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The Home for Little Wanderers

The Home for Little Wanderers

Organizational history and Background

The Home for Little Wanderers (HFLW) has served the greater Boston community since 1799 starting out with the operation of a single orphanage. Over the years we have expanded our programming to fully address the complex needs of our clients and adopted a more holistic approach. Our mission today is to ensure the healthy behavioral, emotional, social and educational development and physical well-being of children and families living in at- risk circumstances. We operate over 20 different residential and community-based programs that are client centered with a focus on team and service coordination and collaboration. Our broad range of services include adoption, foster care, residential and group home treatment, special education, intensive care coordination and case management, independent living skills/life coaching, after school programming, outpatient mental health services, early childhood mental health services, therapeutic and peer mentoring and in-home therapy. Each year we serve over 3,500 children from birth through young adulthood and their

families. These include young children who need prevention services, school age children struggling with educational or behavioral issues, children and youth with serious emotional disturbance in need of service coordination and treatment, children/youth/young adults struggling with LGBTQ-related issues, and young adults seeking housing and other services to successfully transition out of state care. Many of these clients have co-occurring medical conditions. We partner with state and private service organizations, medical providers, court systems, and other community agencies as well as immediate and extended families to ensure that all aspects of clients’ needs are addressed. Programming and services are delivered at our facilities, as well as in clients’ homes, schools and other convenient and accessible locations in the community with the goal of strengthening and empowering clients, and their support systems, so they can prosper in their home communities.

Challenges, current performance, and goals

Our CSA Development Plans are composed of multiple goals and objectives to guide our programs in achieving excellence in the delivery of intensive care coordination (ICC) services. These goals and objectives fall under two major categories: 1) continuous quality improvement and 2) work flows and communication both internally within our programs and externally with our stakeholders and Managed Care Entities (MCEs).

Continuous Quality Improvement: To maintain an effective workforce it is critical that we continuously identify areas for which our staff may need additional training and support.

Significant resources are dedicated to our Workforce Learning and Development Department which provides support and training to our staff.  CSA staff are currently receiving training on documentation techniques. The completion of standardized assessments and quality improvement tools are also included on our development plans. Multiple tracking strategies have been developed to assist our staff in monitoring the successful completion of these tools. Efficient and supportive supervision is at the center of these efforts.

Work Flows and Communication: HFLW leadership, program directors, and program management staff are strongly supervised on this concept and it will continue to be a goal on our own CSA development plans for the future. In addition to ensuring successful communication and work flows with our external stakeholders, HFLW also has goals and objectives for improving internal communication to help us problem solve critical components of program management. These goals include timely access to our services, development of a robust system of care (SOC), and the management of our efforts to not have a wait list for services. Our CSAs have instituted successful workflows and protocols in our development plans to achieve these objectives including 1) contact with families referred within 24 hours and then weekly contact until assignment 2) dedicating a staff person in each program to manage referrals and ensure timely access to our services, 3) regular outreach and solicitation for attendance at our SOC meetings, and last but not least 4) ensuring that intakes, discharges, and all development plan objectives and deliverables are standing agenda items in our weekly program leadership meetings.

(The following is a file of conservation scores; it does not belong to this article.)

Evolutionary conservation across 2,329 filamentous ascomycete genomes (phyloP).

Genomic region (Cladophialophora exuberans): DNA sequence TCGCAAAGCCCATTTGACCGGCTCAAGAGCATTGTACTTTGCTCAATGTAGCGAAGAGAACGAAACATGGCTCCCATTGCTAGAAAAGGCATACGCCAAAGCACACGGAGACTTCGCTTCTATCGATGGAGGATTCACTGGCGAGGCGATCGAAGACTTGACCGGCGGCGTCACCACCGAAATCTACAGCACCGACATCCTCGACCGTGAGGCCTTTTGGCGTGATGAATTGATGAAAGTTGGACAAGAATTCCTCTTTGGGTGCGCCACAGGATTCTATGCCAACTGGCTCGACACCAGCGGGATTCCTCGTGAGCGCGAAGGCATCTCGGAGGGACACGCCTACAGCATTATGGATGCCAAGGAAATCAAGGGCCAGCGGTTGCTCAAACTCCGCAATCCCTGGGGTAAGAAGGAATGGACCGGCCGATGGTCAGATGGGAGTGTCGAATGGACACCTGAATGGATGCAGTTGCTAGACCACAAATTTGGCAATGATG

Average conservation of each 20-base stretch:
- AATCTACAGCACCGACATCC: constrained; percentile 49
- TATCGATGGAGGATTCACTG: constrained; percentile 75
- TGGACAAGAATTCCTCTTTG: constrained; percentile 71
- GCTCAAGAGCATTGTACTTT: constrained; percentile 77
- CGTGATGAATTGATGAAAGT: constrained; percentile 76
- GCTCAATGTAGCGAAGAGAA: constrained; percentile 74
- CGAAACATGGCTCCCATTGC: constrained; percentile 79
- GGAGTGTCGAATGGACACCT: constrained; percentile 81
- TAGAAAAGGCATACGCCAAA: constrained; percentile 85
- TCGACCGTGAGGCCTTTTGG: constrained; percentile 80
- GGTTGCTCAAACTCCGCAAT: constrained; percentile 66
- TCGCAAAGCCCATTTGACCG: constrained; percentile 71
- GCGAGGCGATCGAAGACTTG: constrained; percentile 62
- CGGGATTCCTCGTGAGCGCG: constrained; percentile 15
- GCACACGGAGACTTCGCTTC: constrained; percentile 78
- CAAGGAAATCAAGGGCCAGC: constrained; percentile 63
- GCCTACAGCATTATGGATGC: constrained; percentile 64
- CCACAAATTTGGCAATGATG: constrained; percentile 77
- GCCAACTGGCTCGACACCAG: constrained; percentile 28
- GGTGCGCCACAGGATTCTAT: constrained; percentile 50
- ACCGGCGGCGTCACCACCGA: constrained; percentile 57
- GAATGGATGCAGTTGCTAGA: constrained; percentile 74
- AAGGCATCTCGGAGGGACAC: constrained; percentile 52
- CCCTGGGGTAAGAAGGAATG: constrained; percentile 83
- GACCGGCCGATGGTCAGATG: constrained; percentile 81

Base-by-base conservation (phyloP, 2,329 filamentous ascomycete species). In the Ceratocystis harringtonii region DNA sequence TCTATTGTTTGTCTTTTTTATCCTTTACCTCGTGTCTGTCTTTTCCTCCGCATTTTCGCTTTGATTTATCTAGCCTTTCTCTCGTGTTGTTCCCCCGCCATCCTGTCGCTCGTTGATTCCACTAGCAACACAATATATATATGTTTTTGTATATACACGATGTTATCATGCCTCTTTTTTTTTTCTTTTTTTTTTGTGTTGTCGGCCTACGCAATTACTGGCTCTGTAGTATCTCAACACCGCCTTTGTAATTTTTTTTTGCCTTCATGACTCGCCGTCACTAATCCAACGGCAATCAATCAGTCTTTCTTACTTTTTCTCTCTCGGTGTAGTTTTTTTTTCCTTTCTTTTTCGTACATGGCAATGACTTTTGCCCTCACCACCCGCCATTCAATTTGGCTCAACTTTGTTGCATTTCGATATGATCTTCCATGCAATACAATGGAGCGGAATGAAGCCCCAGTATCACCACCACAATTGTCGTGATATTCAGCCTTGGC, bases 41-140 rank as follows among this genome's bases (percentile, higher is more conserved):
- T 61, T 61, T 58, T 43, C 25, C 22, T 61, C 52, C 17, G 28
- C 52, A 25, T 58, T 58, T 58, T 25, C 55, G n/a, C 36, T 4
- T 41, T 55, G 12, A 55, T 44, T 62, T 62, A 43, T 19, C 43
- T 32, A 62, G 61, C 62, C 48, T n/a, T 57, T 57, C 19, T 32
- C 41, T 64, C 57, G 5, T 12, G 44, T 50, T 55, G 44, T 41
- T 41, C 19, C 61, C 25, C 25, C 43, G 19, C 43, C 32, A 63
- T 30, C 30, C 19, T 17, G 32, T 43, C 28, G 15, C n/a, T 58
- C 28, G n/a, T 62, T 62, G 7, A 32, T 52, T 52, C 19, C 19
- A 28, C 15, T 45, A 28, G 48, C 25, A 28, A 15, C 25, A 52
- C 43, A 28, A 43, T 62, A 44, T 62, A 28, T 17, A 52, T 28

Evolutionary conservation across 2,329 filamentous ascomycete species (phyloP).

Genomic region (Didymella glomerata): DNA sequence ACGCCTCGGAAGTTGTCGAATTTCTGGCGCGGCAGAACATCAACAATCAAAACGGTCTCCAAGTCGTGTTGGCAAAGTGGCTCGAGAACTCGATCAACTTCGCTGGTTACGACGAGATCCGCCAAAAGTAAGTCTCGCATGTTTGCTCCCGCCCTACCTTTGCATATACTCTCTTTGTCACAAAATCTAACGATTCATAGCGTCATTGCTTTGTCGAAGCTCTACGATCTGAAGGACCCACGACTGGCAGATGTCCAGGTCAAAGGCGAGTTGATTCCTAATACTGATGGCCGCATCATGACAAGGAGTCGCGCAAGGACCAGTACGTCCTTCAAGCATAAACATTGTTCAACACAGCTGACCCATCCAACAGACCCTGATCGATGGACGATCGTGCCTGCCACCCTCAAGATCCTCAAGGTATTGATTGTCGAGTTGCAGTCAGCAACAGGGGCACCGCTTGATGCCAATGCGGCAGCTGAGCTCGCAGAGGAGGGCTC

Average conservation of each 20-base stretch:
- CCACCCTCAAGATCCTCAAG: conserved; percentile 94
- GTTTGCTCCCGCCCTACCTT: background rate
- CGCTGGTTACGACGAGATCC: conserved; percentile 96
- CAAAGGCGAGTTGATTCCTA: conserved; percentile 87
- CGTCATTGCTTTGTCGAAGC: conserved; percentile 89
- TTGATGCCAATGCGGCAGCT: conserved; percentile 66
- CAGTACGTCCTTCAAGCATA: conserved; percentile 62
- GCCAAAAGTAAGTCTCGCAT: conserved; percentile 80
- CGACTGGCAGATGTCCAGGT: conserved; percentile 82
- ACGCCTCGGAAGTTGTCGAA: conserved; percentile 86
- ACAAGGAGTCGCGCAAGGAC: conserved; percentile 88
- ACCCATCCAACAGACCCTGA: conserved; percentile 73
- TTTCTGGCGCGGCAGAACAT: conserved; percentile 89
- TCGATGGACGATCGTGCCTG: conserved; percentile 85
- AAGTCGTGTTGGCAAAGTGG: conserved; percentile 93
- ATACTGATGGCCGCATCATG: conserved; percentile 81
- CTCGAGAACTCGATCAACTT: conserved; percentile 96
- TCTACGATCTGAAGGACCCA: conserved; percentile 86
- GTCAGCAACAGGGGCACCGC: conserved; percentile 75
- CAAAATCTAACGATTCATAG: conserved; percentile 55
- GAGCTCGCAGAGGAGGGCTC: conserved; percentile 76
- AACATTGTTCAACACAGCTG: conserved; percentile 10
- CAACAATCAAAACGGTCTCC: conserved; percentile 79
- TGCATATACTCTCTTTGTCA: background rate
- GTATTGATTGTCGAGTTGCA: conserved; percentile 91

Use of DSRIP funds to address challenges

We believe the addition of two new key staff members, a Talent Acquisition Specialist and a Wraparound Trainer/Coach; added nursing consultation, coupled with improvements in our electronic health record, will address the aforementioned goals. With the help of a dedicated Talent Acquisition Specialist we believe that we will be able to reduce the time to fill staff vacancies which will allow for our CSAs to work with more ICC involved families in a timely manner. The technology enhancements and nursing expertise that will be available in Year 1 will result in time saving efficiencies and better access to services as well as better care coordination with ACOs and pediatric primary care providers. The ultimate outcome from these efficiencies won’t be limited to time savings, but that it will significantly reduce the amount of time cases stay open due to stronger client engagement. In the spirit of the Wraparound philosophy, up to date technology utilization will make it exponentially easier for a family to manage their own provider team, thus limiting the need for an ICC. The Trainer/Coach will help our programs address goals around communication, workflows and documentation.

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